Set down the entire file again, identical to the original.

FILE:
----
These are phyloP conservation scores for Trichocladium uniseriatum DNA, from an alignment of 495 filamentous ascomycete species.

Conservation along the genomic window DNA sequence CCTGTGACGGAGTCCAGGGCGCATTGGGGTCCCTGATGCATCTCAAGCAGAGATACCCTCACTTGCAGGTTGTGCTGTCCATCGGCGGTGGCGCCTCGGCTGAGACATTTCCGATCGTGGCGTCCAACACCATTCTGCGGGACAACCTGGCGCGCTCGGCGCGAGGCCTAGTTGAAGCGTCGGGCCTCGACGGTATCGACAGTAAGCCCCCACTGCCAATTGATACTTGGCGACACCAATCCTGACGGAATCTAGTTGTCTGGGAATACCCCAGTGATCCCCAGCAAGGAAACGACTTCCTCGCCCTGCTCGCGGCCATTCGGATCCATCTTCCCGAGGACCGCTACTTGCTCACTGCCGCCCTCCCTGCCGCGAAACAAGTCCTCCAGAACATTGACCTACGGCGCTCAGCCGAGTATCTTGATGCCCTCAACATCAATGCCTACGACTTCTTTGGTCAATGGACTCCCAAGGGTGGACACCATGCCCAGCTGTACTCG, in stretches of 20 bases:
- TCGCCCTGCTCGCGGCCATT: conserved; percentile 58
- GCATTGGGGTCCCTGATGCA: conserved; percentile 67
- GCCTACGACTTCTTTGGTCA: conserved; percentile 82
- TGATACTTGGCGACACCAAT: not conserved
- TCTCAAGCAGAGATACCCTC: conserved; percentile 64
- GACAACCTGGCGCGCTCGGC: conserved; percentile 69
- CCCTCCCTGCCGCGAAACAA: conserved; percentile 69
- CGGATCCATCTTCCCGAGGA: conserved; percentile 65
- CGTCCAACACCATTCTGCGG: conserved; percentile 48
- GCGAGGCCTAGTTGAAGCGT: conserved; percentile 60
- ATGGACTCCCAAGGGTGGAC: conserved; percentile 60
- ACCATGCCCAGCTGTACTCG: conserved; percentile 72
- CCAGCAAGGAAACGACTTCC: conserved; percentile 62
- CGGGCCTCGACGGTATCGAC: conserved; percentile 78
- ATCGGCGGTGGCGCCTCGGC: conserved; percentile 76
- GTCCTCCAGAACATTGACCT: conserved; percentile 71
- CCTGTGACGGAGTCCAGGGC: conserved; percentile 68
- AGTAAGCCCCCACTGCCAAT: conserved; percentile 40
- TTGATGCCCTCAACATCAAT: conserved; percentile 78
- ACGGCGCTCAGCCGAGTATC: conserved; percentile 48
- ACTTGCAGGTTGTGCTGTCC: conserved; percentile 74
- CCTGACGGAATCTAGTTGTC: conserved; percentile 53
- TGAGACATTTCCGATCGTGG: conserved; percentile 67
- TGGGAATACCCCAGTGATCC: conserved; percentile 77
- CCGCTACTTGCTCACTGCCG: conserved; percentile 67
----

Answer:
These are phyloP conservation scores for Trichocladium uniseriatum DNA, from an alignment of 495 filamentous ascomycete species.

Conservation along the genomic window DNA sequence CCTGTGACGGAGTCCAGGGCGCATTGGGGTCCCTGATGCATCTCAAGCAGAGATACCCTCACTTGCAGGTTGTGCTGTCCATCGGCGGTGGCGCCTCGGCTGAGACATTTCCGATCGTGGCGTCCAACACCATTCTGCGGGACAACCTGGCGCGCTCGGCGCGAGGCCTAGTTGAAGCGTCGGGCCTCGACGGTATCGACAGTAAGCCCCCACTGCCAATTGATACTTGGCGACACCAATCCTGACGGAATCTAGTTGTCTGGGAATACCCCAGTGATCCCCAGCAAGGAAACGACTTCCTCGCCCTGCTCGCGGCCATTCGGATCCATCTTCCCGAGGACCGCTACTTGCTCACTGCCGCCCTCCCTGCCGCGAAACAAGTCCTCCAGAACATTGACCTACGGCGCTCAGCCGAGTATCTTGATGCCCTCAACATCAATGCCTACGACTTCTTTGGTCAATGGACTCCCAAGGGTGGACACCATGCCCAGCTGTACTCG, in stretches of 20 bases:
- TCGCCCTGCTCGCGGCCATT: conserved; percentile 58
- GCATTGGGGTCCCTGATGCA: conserved; percentile 67
- GCCTACGACTTCTTTGGTCA: conserved; percentile 82
- TGATACTTGGCGACACCAAT: not conserved
- TCTCAAGCAGAGATACCCTC: conserved; percentile 64
- GACAACCTGGCGCGCTCGGC: conserved; percentile 69
- CCCTCCCTGCCGCGAAACAA: conserved; percentile 69
- CGGATCCATCTTCCCGAGGA: conserved; percentile 65
- CGTCCAACACCATTCTGCGG: conserved; percentile 48
- GCGAGGCCTAGTTGAAGCGT: conserved; percentile 60
- ATGGACTCCCAAGGGTGGAC: conserved; percentile 60
- ACCATGCCCAGCTGTACTCG: conserved; percentile 72
- CCAGCAAGGAAACGACTTCC: conserved; percentile 62
- CGGGCCTCGACGGTATCGAC: conserved; percentile 78
- ATCGGCGGTGGCGCCTCGGC: conserved; percentile 76
- GTCCTCCAGAACATTGACCT: conserved; percentile 71
- CCTGTGACGGAGTCCAGGGC: conserved; percentile 68
- AGTAAGCCCCCACTGCCAAT: conserved; percentile 40
- TTGATGCCCTCAACATCAAT: conserved; percentile 78
- ACGGCGCTCAGCCGAGTATC: conserved; percentile 48
- ACTTGCAGGTTGTGCTGTCC: conserved; percentile 74
- CCTGACGGAATCTAGTTGTC: conserved; percentile 53
- TGAGACATTTCCGATCGTGG: conserved; percentile 67
- TGGGAATACCCCAGTGATCC: conserved; percentile 77
- CCGCTACTTGCTCACTGCCG: conserved; percentile 67